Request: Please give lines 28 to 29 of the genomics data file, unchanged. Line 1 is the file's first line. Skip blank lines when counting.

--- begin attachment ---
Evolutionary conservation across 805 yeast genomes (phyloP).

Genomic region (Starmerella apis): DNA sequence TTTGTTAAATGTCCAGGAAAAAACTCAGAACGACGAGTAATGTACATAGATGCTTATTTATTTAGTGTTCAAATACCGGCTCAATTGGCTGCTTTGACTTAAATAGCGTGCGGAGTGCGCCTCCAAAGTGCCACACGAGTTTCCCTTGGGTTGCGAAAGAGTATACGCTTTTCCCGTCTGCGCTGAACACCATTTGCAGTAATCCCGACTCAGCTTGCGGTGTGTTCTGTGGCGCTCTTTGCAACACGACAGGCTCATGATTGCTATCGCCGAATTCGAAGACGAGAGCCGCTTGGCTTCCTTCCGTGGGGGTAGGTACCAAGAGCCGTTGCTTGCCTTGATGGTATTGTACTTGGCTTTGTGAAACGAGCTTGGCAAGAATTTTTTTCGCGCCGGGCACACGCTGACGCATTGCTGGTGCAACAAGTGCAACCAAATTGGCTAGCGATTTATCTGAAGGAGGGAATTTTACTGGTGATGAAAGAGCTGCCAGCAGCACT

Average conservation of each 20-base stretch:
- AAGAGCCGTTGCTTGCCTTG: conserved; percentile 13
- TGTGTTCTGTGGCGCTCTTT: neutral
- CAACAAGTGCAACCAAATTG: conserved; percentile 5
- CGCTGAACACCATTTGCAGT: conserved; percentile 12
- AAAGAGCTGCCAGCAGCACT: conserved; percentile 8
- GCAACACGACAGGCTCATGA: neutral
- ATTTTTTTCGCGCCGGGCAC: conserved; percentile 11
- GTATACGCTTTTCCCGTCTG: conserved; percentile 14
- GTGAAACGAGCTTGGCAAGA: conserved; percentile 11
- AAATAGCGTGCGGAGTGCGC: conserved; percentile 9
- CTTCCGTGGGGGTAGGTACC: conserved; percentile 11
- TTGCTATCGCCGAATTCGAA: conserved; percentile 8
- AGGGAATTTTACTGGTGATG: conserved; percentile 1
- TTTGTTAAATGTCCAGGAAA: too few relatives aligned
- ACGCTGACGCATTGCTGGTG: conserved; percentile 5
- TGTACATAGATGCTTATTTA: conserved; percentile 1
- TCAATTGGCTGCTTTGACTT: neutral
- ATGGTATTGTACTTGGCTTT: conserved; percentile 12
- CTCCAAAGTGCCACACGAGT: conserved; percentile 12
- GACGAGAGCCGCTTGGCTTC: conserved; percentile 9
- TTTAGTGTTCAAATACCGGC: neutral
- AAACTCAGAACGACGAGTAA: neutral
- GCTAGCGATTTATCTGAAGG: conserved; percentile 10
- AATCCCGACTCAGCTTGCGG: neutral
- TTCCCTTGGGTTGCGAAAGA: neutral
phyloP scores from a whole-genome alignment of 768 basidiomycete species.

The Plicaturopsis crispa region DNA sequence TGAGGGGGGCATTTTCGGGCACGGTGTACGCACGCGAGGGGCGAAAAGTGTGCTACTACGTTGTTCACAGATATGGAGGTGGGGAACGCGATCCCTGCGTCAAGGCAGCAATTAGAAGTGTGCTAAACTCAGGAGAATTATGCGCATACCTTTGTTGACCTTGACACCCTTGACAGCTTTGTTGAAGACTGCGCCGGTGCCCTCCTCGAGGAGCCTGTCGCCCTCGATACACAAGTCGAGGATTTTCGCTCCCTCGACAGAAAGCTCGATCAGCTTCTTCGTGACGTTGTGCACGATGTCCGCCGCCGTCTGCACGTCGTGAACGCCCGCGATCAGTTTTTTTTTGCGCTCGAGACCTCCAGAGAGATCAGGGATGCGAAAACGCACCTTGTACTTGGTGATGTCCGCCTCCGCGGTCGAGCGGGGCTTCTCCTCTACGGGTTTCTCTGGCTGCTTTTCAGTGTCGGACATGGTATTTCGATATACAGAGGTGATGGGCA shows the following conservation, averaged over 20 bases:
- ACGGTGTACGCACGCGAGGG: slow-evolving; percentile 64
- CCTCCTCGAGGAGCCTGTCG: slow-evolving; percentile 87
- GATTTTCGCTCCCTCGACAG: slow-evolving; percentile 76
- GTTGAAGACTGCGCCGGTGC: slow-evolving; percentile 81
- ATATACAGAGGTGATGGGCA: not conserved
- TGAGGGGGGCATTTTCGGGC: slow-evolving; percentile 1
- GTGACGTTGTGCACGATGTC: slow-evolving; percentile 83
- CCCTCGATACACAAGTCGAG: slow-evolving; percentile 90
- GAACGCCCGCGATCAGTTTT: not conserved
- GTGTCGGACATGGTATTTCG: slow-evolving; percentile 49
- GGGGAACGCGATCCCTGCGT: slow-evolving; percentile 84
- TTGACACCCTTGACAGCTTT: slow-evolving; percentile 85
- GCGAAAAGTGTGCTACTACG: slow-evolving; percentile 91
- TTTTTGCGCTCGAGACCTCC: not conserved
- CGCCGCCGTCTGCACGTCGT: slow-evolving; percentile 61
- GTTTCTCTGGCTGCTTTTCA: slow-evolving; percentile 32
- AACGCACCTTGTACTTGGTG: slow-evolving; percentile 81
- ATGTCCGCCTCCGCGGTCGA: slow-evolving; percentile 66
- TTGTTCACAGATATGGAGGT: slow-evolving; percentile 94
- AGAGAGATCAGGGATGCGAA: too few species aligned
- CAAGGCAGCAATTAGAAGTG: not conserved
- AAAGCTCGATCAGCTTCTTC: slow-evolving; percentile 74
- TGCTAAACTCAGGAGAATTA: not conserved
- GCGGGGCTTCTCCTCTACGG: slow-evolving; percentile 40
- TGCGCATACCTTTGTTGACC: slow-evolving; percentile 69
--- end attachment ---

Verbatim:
- TTCCCTTGGGTTGCGAAAGA: neutral
phyloP scores from a whole-genome alignment of 768 basidiomycete species.